In: Christoph Bussler, Armin Haller (Eds.): Lecture Notes in Computer Science, 3812: Business Process Management Workshops: BPM 2005 International Workshops, BPI, BPD, ENEI, BPRM, WSCOBPM, BPS, Nancy, France, September 5, 2005. Revised Selected Papers, pages 203-215. Springer-Verlag, February 2006. URL: http://www.springerlink.com/openurl.asp?genre=article&id=doi:10.1007/1167856418,.
Abstract: One of the aims of process mining is to retrieve a process model from a given event log. However, current techniques have problems when mining processes that contain non-trivial constructs and/or when dealing with the presence of noise in the logs. To overcome these problems, we try to use genetic algorithms to mine process models. The non-trivial constructs are tackled by choosing an internal representation that supports them. The noise problem is naturally tackled by the genetic algorithm because, per definition, these algorithms are robust to noise. The definition of a good fitness measure is the most critical challenge in a genetic approach. This paper presents the current status of our research and the pros and cons of the fitness measure that we used so far. Experiments show that the fitness measure leads to the mining of process models that can reproduce all the behavior in the log, but these mined models may also allow for extra behavior. In short, the current version of the genetic algorithm can already be used to mine process models, but future research is necessary to always ensure that the mined models do not allow for extra behavior. Thus, this paper also discusses some ideas for future research that could ensure that the mined models will always only reflect the behavior in the log.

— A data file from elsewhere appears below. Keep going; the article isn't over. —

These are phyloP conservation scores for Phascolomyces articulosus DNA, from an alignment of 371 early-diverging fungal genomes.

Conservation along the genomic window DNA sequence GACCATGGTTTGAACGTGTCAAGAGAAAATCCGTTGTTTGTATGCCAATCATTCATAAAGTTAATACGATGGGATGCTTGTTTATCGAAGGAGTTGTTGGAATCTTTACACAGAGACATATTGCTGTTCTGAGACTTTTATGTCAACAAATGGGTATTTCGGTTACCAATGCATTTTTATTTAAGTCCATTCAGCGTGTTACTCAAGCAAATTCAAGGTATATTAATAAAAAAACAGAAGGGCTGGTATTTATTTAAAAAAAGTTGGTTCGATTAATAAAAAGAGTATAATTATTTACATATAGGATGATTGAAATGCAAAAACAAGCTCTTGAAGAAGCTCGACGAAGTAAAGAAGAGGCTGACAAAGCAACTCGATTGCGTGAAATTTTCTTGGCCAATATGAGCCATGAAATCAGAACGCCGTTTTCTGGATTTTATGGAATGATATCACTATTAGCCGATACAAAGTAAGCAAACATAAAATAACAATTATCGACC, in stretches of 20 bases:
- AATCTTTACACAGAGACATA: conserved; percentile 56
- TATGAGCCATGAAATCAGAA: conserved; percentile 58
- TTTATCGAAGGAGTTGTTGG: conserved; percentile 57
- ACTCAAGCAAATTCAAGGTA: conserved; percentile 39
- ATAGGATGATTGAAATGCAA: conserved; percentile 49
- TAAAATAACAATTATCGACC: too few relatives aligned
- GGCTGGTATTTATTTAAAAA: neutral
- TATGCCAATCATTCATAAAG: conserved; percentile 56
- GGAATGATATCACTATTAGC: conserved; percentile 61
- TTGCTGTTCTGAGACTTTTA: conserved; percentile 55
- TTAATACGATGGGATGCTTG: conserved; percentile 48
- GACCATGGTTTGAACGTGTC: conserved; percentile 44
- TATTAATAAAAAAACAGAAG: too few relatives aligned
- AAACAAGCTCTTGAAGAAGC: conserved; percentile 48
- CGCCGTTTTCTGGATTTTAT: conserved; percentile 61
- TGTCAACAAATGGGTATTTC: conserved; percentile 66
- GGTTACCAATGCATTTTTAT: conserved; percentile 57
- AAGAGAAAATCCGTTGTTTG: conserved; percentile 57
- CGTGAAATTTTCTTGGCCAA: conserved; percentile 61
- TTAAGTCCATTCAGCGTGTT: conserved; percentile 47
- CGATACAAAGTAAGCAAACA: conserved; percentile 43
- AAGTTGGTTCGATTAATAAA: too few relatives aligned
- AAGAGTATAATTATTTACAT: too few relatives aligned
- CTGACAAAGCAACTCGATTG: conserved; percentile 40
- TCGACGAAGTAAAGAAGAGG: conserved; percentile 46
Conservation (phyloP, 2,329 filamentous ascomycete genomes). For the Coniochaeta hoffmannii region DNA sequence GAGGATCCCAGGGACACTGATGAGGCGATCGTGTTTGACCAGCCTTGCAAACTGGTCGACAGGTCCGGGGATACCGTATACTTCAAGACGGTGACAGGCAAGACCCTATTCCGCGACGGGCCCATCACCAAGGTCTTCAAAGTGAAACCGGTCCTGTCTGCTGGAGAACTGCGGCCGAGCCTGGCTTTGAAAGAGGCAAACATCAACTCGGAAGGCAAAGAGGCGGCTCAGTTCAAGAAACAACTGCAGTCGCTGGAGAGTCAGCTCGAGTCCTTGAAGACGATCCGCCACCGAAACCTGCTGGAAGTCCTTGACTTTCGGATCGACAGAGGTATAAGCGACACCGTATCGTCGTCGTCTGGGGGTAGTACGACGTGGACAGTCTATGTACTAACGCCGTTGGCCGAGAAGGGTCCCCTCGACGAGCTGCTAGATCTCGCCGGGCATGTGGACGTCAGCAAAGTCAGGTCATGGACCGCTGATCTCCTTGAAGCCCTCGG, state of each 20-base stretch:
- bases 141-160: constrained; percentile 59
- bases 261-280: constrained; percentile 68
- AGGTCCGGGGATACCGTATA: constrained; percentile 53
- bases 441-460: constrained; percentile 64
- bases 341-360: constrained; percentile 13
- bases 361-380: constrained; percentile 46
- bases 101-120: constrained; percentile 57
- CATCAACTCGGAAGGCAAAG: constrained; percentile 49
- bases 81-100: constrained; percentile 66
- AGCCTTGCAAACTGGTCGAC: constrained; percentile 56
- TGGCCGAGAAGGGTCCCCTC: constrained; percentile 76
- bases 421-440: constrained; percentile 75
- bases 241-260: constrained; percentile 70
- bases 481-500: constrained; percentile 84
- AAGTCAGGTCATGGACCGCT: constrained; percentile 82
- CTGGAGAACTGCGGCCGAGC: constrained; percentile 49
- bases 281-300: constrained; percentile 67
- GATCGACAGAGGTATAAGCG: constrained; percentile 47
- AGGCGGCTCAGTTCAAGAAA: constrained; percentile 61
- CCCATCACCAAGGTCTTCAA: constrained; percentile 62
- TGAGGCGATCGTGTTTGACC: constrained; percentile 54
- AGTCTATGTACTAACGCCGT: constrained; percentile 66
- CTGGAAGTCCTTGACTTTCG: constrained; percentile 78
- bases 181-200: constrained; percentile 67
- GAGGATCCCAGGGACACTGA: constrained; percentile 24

Keywords: process mining, genetic mining, genetic algorithms, Petri nets, workflow Petri nets.
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